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sailor master-myth

A translucent mustard-stained chariot driven by a grass-puffing seafarer wearing a bouquet of white roses around his neck is waiting on the street of new night.  He tosses his hair flop away from his eyes and my feet disappear.  I notice that the roses are tied with fancy macrame, in networks of webs.  I drift towards the car, spread my fingers and Chinese lanterns drop like yo-yos from between my fingers.  His hand reaches out with long fingers, surrealist balletdancers, touching the tips of my hair that is a halo of captured sunlight.  One of the albino peacock feathers I braided in slides into his hand and a massive swell rushes over us, replete with a stir of seagulls wings beating the air, turning the wind.
Fossilized amber Ain’t Jazz playing hot behind the magnet pull.
“I’ve been ingesting roses for awhile,” I say.
I plop in next to him on simple cloth and grin, some wild iron horse you have, double-wide, with a silver filigree heart and anchor rearview mirror dangle doing a sway.  Great, Maxfield Parish dreamscene.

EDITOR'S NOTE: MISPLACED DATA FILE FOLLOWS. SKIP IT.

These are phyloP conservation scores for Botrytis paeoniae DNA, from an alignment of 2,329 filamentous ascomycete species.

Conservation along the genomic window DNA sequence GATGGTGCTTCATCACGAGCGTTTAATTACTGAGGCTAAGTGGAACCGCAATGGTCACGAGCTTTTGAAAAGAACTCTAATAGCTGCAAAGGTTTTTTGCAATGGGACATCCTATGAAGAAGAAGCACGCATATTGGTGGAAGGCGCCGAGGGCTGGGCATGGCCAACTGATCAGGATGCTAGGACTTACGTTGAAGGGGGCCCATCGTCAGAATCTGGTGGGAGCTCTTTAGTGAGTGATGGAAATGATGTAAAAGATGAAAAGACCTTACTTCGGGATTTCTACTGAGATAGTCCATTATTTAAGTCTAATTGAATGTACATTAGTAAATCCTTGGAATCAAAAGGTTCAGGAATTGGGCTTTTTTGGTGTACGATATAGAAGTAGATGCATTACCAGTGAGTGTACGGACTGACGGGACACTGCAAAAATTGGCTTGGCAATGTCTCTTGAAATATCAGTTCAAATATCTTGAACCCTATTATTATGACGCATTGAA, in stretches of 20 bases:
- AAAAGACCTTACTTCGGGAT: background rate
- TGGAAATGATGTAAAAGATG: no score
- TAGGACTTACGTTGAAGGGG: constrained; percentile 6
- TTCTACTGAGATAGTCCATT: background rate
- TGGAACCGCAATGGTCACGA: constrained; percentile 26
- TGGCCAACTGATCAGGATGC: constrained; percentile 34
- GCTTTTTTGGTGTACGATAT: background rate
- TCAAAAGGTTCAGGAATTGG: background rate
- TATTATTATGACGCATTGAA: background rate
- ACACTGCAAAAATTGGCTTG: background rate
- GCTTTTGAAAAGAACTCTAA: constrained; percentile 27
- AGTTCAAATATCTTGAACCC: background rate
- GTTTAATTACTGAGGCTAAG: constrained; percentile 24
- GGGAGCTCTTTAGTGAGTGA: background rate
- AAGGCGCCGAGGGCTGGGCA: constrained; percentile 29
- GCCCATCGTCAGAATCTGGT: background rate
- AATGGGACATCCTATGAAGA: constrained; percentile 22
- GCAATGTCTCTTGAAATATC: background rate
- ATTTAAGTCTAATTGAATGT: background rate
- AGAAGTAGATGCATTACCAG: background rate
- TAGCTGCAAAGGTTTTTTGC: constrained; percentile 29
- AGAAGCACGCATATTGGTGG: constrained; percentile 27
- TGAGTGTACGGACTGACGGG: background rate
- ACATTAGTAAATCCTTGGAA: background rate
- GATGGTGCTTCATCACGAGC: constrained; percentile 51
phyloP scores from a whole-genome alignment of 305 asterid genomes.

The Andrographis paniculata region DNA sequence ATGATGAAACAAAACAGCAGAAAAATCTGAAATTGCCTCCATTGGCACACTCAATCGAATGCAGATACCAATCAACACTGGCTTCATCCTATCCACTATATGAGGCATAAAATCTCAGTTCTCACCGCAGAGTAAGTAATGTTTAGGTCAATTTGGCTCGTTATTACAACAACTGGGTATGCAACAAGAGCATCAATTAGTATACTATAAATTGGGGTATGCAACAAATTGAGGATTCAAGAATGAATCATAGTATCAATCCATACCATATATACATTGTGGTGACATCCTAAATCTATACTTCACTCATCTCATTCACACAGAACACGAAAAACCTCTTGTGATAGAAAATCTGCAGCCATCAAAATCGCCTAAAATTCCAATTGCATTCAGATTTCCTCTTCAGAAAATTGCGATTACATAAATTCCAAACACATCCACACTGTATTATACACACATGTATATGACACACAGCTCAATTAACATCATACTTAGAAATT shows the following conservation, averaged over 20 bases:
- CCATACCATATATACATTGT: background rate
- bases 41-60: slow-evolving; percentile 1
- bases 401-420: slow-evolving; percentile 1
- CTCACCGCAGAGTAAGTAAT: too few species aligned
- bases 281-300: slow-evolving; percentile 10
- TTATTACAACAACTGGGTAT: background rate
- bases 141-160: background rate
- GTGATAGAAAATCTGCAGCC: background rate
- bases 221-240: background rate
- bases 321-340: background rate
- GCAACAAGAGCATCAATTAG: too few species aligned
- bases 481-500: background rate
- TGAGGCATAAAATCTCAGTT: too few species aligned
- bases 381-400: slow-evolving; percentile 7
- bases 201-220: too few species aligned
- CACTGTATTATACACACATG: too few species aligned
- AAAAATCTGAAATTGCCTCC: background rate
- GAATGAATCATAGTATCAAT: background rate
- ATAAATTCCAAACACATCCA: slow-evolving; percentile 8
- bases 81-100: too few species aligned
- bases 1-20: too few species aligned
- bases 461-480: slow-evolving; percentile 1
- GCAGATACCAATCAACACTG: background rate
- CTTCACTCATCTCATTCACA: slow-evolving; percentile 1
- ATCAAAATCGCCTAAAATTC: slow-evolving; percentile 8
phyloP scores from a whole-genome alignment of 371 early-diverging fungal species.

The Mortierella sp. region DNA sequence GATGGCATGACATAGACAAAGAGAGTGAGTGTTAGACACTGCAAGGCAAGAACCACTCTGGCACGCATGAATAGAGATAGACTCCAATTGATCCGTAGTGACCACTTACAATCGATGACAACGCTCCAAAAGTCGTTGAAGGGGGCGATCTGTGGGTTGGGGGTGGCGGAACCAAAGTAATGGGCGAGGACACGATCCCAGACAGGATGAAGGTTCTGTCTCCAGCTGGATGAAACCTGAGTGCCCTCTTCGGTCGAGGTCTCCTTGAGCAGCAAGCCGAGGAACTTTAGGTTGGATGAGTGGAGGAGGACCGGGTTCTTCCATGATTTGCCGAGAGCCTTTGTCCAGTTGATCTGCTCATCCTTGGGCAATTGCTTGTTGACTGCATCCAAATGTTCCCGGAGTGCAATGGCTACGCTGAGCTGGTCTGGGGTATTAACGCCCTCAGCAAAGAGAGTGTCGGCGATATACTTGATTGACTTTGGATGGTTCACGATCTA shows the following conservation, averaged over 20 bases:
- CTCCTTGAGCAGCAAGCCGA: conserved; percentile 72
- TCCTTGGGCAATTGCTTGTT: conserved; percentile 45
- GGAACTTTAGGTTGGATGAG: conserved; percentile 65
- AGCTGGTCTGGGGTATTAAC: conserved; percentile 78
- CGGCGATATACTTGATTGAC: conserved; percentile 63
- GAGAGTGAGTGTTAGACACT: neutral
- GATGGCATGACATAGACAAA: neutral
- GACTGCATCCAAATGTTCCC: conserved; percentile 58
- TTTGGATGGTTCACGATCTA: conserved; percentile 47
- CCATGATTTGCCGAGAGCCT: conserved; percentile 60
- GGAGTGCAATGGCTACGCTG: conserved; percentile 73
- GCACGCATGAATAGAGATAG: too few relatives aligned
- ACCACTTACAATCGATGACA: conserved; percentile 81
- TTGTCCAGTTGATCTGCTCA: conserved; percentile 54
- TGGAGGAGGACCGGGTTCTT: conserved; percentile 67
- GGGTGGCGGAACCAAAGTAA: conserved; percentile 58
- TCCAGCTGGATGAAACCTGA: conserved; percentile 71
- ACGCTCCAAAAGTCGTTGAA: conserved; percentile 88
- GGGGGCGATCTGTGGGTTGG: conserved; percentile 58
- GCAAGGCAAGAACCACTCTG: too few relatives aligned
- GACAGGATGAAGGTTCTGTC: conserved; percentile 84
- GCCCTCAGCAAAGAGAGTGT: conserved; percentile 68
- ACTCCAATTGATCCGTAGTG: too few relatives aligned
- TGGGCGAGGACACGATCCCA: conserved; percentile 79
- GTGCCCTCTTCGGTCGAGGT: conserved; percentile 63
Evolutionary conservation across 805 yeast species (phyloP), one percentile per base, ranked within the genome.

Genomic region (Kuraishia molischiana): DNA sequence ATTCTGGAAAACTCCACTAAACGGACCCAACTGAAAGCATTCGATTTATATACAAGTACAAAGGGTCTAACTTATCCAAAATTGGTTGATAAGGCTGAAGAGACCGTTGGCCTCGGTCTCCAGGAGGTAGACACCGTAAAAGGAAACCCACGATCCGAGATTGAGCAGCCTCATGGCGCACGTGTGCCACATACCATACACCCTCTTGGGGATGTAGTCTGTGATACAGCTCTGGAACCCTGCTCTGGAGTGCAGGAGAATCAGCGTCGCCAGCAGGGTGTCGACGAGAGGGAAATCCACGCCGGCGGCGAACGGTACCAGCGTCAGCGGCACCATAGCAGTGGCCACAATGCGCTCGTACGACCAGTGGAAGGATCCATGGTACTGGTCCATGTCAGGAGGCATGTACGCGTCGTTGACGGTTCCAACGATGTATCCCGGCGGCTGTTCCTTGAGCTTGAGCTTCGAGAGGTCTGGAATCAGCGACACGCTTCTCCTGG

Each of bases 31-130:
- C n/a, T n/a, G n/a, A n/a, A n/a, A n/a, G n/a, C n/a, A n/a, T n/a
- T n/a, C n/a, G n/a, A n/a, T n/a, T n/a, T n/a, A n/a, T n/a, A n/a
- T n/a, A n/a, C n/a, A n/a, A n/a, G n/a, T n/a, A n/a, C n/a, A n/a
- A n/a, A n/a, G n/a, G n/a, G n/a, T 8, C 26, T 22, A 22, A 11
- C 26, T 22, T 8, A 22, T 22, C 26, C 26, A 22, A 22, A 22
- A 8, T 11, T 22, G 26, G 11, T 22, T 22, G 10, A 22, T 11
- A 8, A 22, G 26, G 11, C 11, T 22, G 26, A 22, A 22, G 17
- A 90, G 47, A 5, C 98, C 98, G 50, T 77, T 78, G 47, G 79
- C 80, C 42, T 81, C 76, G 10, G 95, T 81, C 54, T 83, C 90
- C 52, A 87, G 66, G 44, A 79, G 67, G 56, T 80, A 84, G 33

He is hanging out with a maraschino cherry stem like a toothpick when he speaks his teeth spark slow stars and clutch at the lisp parts.  He drives liquidly.
When we slow and ease into a spot a streetlamp light hits his moon earring.  I stay dug-into the velveteen steep.
“The other day,” I say, “I saw 2 swans swimming out from a wooded green collection of boats or houses that looked like boats.  They glided under a walk bridge and then, a week later, it was a brighter blue day and I saw 1 swan.”
I can see him dimple and I drink it in but he says, “Come on.”
We stride in like we’re riding a wonky surf that rips and curls and then wanders back like it may have left something behind, but it’s not sure.  Centuries crunch together, corners rounding life puffed cereal.  Our Lady of Guadalupe rotates her auric splendor in neon bursts among the bottles on the shelf.  We say “Hey,” I sidle on up alongside kind of hung back can’t talk about things, just watching the mirrors and playing with flowers, getting into the music.  I feel a light touch on my lower back, one look and bobbing back out to “the car,” as his friend refers to it.  Sphynxes up front, fox in the back.  My sensitive eyes sting from the smoke.  Absolutely a wild story, a master-myth of sorts: The Eagle.
“Did you know that eagles live to be either 35 or 36 or 70 years old?  When they’re about 35 they fly to a mountain top and proceed to pluck off their feathers, peck off their talons and then bang their beaks against the rock.  If they can survive the next 2 weeks, they grow a new beak and talons and fresh feathers and can live another 35 years.”
My mouth drops and enchantment enters.
At the Time Travel Mart I wander the aisles the air is sage and salt, my hair gets bleached just standing around.  I need a spiritual lighter or a box of matches with a diorama of my future and some sour gummy worms and a mini bottle of Elderflower liquor.

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